Two weeks after suggesting in an e-mail that two members of the San Diego school board be shot, the board’s president stepped down from that post.
Sue Braun will remain on the five-member board, however, despite calls from the two colleagues that she resign. She sent an electronic message on Sept. 25 to a handful of senior district officials, complaining about a six-hour board meeting that night.
“The only other idea I have is to shoot the both of them,” she wrote of John de Beck and Frances O’Neill Zimmerman. “I was thinking of a way to get them both with one bullet, but now think they are too heavy for that to work.”
The e-mail, and Ms. Braun’s decision to remain on the board, made waves in the 143,000-student California district. Both Mr. de Beck and Ms. Zimmerman last week questioned Ms. Braun’s stability and said her continued presence on the board mocked the district’s zero-tolerance discipline policy for students.
“I think it’s ridiculous, and I think it’s going to severely handicap this board,” Mr. de Beck said, “because any time an employee disputes a decision or a discipline matter has to be resolved, they’re going to say, ‘This crazy lady is leading the district.’ ”
“She said she was crazy in her e-mail,” Ms. Zimmerman said, referring to Ms. Braun’s comment that the two members had made “the rest of the board members, including me, crazy.”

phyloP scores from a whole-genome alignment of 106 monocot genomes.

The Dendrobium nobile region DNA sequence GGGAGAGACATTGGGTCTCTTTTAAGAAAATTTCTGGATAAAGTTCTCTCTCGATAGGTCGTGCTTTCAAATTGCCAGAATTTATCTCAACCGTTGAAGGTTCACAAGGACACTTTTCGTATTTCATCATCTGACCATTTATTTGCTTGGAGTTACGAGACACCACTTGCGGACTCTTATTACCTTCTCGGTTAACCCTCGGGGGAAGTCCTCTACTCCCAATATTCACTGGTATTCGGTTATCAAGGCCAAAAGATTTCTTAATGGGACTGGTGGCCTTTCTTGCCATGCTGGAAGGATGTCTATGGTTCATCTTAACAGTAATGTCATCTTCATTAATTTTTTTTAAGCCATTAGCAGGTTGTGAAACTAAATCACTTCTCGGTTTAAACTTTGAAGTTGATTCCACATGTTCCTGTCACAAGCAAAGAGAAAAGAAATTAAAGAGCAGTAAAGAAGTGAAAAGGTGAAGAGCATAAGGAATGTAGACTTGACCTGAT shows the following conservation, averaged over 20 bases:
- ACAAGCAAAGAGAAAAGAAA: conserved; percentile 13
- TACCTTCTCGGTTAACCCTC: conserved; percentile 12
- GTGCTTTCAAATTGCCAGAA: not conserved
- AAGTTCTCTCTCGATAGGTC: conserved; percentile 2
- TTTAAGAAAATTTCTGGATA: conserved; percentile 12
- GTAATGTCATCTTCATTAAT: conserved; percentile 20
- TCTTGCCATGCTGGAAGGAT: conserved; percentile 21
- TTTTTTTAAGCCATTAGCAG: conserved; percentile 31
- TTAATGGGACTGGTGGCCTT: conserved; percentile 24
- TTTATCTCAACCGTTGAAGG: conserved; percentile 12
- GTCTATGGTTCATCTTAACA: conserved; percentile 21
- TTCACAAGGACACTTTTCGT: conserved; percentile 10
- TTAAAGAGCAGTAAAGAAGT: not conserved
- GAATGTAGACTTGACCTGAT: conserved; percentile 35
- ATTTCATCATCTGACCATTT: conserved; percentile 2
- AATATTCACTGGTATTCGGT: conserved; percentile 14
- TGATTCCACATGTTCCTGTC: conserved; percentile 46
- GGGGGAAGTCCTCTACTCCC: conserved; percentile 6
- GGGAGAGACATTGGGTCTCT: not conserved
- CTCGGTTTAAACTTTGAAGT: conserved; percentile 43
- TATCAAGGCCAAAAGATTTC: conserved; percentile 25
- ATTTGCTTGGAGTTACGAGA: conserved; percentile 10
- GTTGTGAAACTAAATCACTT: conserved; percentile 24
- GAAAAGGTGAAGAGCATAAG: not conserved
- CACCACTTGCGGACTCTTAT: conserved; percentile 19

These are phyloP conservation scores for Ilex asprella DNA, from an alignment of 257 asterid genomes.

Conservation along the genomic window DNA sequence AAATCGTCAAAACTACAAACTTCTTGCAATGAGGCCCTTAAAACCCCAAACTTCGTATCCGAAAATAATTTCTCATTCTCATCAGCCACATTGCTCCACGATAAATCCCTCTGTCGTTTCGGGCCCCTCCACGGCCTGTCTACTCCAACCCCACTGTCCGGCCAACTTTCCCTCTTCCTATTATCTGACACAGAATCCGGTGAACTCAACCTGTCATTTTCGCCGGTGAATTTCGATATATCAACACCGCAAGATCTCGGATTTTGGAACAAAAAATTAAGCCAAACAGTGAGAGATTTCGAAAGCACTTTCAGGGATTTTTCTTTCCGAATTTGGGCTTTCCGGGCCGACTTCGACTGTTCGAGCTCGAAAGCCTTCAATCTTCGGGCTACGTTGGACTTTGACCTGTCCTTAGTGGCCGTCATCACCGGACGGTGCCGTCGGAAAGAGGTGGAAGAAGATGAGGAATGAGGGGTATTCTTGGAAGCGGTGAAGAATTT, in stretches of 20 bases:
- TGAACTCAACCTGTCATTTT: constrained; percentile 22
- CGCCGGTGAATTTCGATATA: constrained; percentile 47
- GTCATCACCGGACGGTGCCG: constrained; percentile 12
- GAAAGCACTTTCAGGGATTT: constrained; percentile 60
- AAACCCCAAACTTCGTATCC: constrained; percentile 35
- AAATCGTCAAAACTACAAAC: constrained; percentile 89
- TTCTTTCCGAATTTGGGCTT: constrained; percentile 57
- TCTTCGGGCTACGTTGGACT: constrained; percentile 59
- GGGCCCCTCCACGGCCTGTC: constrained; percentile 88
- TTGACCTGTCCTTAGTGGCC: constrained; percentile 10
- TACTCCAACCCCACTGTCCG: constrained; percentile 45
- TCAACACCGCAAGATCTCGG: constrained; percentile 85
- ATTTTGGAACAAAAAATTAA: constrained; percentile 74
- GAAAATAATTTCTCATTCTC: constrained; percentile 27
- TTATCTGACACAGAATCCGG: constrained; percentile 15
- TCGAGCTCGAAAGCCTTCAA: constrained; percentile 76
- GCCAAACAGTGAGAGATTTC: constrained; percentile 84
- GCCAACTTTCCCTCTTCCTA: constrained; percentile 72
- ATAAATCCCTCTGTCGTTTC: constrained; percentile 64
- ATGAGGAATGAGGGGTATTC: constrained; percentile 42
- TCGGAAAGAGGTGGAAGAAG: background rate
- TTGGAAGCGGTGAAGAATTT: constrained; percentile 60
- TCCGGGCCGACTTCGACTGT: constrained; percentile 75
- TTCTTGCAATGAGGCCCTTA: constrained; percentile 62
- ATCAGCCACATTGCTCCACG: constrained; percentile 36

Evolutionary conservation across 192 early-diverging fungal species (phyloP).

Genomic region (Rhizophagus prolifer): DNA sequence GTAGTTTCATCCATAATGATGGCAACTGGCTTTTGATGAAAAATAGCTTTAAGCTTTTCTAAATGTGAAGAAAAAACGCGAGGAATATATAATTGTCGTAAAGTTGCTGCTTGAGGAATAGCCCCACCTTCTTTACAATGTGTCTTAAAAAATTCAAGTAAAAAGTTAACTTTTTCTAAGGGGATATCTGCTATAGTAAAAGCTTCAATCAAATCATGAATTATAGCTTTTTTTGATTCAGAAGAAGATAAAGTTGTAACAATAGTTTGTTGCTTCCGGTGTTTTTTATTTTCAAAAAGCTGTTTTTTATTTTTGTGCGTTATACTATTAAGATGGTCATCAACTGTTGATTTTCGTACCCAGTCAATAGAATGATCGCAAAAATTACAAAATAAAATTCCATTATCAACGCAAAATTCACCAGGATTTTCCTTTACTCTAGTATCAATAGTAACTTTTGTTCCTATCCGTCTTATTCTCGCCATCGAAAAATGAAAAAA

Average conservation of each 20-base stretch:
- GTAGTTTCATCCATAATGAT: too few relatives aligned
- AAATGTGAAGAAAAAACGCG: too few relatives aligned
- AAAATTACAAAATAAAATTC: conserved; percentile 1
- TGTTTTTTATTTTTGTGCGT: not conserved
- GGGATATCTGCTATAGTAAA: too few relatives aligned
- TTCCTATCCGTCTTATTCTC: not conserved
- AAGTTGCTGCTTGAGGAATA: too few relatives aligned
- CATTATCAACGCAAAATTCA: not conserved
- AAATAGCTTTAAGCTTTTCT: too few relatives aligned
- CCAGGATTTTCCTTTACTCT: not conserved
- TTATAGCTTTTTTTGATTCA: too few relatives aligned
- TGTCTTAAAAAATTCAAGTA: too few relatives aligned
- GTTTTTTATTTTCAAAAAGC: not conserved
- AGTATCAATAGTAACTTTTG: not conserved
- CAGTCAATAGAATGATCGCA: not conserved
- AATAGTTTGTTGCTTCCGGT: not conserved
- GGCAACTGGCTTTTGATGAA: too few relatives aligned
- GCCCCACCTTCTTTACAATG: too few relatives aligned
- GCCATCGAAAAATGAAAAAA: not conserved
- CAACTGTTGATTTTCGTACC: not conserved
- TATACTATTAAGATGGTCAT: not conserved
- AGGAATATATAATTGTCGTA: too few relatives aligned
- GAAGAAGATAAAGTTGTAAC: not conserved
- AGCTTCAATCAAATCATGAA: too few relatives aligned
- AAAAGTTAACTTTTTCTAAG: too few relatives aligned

“I’m not a psychologist, but I think it’s unstable,” Ms. Zimmerman added. “Normal persons don’t say things like that.”
“In a statement, Ms. Braun called her remarks a “terrible error in judgment.” She apologized to Mr. de Beck and Ms. Zimmerman, though the apology did not stop them from calling for her resignation.
Ron Ottinger, the board’s vice president, called on members to remain civil at meetings.
District spokesman Tom Mitchell said the e-mail was wrong, but also offhand, typed up soon after the meeting ended. He noted that the e-mail ends by stating, “I will seriously listen to any ideas.”
Ms. Zimmerman and Mr. de Beck usually oppose Superintendent Alan D. Bersin, while Ms. Braun and two other colleagues support him. The Sept. 25 incident came after Mr. de Beck disputed claims by district officials that student test scores were making consistent progress.
San Diego police and the local district attorney’s office looked into whether Ms. Braun’s e-mail comments constituted a threat, but concluded they did not.
The school board will vote on a new president at its Oct. 23 meeting. Ms. Braun has told members that she will not seek re-election to the school board, Mr. Mitchell said. Her term expires in December 2002.
Ms. Braun’s comments came against a backdrop of school shootings in the area earlier this year. On March 5, a student at Santana High School in nearby Santee shot and killed two students and injured 13 other students and staff members. Seventeen days later, a student at Granite Hills High School in El Cajon shot three students and two teachers.